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Web home of Mike Behnke, web developer and tech enthusiast

Local PC Guy - Web home of Mike Behnke, web developer and tech enthusiast

Border radius inset or inverted rounded corners

At work today I was asked if it was possible to make inverted rounded corners on an element using CSS3, and it was a fun little challenge.  I thought maybe I would find that border radius has an “inset” property that can be applied, and the W3C probably should have considered adding that.  Ah well, it still turned out to be relatively simple, and I thought I’d document in case it can help anyone else.

The HTML markup was only 2 elements:

<div class="box"><p class="boxBtm">Some text in the box</p></div>

The P tag could be any element as long as the class is included so the CSS is applied.  The CSS takes advantage of the :before and :after pseudo-elements to cut out the corners:

body {
    background: #fff;
}
.box {
    background: #b2b2b2;
    height: 60px;
    width: 210px;
    margin: 25px;
    padding: 20px;
    position: relative;
    overflow: hidden;
}
.box:before {
    content: "";
    display: block;
    background: #fff;
    position: absolute;
    top: -9px;
    left: -9px;
    width: 20px;
    height: 20px;
    border-radius: 20px;
}
.box:after{
    content: "";
    display: block;
    background: #fff;
    position: absolute;
    top: -9px;
    right: -9px;
    width: 20px;
    height: 20px;
    border-radius: 20px;
}
.box p {
    color: #fafafa;
}
.box .boxBtm:before {
    content: "";
    display: block;
    background: #fff;
    position: absolute;
    bottom: -9px;
    left: -9px;
    width: 20px;
    height: 20px;
    border-radius: 20px;
}
.box .boxBtm:after{
    content: "";
    display: block;
    background: #fff;
    position: absolute;
    bottom: -9px;
    right: -9px;
    width: 20px;
    height: 20px;
    border-radius: 20px;
}

The outside box is set to position: relative and overflow:hidden.  Other than that, it can be styled however you like.  Then the pseudo-elements (:before, :after) are set to display:block and position: absolute, and positioned at the top left and right corners.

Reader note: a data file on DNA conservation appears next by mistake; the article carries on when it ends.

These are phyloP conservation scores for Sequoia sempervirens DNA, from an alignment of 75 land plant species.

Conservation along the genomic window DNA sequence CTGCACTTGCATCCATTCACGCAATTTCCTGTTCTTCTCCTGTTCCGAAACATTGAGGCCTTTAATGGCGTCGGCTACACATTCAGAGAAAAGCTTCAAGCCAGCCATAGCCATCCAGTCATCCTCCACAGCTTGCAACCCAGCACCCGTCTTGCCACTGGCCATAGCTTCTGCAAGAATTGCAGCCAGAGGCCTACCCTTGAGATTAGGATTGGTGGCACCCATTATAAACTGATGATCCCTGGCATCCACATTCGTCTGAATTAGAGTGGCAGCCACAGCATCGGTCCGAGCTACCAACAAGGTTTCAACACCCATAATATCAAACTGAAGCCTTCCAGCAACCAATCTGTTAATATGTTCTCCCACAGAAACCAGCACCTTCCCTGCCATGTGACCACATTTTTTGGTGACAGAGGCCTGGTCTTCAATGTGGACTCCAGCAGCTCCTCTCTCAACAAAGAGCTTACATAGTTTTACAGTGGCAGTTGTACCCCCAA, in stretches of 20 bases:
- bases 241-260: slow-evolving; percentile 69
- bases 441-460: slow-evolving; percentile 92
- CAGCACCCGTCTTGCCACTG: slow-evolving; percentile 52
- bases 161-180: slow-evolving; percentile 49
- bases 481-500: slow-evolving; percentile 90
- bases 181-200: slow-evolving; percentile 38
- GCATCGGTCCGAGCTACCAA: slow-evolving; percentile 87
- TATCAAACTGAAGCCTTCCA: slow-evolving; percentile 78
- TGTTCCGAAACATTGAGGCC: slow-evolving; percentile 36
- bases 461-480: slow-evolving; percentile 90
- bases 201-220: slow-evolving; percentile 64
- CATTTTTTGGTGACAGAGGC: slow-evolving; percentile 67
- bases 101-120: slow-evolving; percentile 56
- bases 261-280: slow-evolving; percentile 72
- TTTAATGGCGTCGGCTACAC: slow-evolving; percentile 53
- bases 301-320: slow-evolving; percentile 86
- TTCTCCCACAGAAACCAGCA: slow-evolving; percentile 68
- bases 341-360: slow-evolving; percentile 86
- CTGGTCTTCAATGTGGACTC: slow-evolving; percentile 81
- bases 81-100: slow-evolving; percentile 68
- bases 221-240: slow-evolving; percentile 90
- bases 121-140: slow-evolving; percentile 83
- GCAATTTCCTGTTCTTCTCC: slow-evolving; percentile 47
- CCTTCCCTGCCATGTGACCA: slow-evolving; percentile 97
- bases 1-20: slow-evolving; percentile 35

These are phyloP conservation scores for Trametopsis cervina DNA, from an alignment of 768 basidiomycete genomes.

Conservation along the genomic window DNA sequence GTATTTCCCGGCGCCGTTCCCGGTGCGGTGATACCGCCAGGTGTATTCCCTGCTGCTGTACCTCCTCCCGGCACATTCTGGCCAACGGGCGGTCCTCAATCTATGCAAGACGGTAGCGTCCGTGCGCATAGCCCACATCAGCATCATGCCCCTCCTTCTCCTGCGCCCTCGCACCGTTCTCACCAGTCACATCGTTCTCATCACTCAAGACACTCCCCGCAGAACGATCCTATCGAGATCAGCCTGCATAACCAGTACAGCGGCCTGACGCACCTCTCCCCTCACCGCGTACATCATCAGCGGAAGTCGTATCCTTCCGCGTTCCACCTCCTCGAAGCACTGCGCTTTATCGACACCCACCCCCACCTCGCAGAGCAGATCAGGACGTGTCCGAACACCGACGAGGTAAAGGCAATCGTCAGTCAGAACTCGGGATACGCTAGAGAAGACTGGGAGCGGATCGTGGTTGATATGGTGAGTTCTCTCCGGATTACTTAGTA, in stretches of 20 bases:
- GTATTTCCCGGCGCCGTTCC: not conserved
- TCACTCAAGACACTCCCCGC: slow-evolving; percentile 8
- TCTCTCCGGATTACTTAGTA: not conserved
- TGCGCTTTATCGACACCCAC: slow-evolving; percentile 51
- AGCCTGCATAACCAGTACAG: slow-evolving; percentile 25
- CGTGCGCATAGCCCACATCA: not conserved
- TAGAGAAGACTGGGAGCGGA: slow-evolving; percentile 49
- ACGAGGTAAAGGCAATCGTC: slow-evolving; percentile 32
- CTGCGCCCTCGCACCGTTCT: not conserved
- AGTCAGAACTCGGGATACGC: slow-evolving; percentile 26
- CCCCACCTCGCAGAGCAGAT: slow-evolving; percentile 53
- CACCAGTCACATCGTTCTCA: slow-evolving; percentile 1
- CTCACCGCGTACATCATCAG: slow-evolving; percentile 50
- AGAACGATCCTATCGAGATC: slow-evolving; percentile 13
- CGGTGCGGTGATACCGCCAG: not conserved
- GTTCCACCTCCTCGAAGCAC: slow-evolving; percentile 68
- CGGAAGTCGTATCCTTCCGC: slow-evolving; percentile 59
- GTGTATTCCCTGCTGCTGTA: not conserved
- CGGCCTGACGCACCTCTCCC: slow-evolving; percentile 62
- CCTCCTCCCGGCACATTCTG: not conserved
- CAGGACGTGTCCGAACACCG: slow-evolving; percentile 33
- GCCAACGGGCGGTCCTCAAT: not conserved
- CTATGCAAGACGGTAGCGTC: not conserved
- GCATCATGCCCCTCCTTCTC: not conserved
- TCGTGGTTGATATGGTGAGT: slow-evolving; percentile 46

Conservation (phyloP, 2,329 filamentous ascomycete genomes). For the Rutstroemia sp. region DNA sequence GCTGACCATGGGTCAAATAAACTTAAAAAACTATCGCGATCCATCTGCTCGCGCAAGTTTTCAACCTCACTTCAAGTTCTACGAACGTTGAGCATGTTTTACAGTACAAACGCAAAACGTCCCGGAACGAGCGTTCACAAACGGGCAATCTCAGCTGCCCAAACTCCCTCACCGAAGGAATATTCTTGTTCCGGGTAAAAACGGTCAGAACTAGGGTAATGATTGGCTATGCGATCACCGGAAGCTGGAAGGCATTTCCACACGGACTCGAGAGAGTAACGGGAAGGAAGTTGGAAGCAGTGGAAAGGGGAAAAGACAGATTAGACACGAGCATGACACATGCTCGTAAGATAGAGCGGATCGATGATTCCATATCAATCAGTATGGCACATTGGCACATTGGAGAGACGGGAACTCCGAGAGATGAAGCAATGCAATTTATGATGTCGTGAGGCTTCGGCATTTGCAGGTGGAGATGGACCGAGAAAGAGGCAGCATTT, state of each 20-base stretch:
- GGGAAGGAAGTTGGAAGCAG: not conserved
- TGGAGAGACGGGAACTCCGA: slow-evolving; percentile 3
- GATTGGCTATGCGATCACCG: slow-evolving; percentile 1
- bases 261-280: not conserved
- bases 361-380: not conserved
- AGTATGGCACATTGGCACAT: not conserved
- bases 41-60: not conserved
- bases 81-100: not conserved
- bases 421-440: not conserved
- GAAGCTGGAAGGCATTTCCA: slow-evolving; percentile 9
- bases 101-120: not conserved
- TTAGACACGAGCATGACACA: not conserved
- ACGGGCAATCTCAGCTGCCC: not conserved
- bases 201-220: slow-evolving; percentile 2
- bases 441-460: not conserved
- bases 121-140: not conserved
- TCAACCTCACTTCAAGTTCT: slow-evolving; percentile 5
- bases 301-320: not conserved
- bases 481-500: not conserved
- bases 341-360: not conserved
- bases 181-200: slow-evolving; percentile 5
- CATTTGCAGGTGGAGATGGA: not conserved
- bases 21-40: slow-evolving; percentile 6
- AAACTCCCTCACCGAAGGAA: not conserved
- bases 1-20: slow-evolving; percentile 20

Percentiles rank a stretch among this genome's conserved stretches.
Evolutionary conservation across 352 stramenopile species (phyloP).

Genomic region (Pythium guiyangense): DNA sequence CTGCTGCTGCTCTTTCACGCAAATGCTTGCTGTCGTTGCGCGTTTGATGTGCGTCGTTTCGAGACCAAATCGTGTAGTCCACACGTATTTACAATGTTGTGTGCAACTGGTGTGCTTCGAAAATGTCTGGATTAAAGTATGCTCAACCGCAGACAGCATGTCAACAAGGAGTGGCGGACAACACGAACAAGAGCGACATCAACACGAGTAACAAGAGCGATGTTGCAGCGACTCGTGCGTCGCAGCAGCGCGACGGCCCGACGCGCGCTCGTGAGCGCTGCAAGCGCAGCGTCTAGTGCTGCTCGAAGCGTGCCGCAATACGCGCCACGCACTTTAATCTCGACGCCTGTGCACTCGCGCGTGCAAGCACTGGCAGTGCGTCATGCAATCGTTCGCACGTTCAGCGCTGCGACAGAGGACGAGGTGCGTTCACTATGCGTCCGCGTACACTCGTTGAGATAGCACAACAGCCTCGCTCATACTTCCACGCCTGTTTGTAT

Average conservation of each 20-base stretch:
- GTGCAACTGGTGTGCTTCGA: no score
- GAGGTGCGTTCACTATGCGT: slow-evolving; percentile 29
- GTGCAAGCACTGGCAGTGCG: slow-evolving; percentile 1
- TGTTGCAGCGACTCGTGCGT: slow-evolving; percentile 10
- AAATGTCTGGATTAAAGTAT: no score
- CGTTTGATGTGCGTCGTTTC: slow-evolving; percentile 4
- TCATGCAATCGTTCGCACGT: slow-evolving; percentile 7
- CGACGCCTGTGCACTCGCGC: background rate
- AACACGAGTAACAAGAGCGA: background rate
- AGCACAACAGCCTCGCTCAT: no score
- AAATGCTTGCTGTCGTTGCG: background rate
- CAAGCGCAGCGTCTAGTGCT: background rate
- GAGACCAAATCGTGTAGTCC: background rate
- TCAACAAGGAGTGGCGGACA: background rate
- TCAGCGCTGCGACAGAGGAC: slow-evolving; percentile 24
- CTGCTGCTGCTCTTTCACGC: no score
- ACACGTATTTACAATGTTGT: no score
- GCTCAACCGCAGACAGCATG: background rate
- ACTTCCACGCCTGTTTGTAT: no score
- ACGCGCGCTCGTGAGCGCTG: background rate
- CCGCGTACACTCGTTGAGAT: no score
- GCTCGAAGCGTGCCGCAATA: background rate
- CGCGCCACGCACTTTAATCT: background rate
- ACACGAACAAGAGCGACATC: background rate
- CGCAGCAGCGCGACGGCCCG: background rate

Because you can only have 1 “set” of pseudo-elements on a single element, the set for the bottom corner are applied to an inner element and positioned absolutely on the bottom left and right corners.

Both sets of pseudo-elements are positioned so they notch the corner out, and then a border-radius is applied to each set.  By adjusting the positioning and size of the pseudo-elements, the size of the cut-outs can be controlled.

Here is a jsfiddle of the finished example.

And here is a jsfiddle example with the overflow: hidden removed and a black background applied so you can clearly see what is going on.

One downside of this technique is that your cut-outs background must match the background of the element the box is sitting on top of.  You can apply a stylistic border to the element or background, and they will be notched out by the corners as well.

I’m not the first to come up with this type of technique.  After I created the above post earlier, I did a bit of Googling and came across the following similar technique published by TutsPlus+ in reference to making “Ticket tags.”  (Didn’t think to search for CSS3 tickets till after I created the jsfiddle seen above.)  And two other techniques that use CSS3 gradients from Lea Verou:

So there you have it.  Inverted rounded corners or border radius inset, however you prefer to call it.  Or just simply ticket tag corners.  A few different techniques to choose from.  They work in browsers that support border-radius, or in the case of the Lea Verou techniques, CSS3 radial gradients.  With browser prefixes, that extends the usage back far enough to make it pretty usable in the “wild”, with a graceful degradation in old IEs to boxes with square corners (as usual, old IE is a bit of a square.)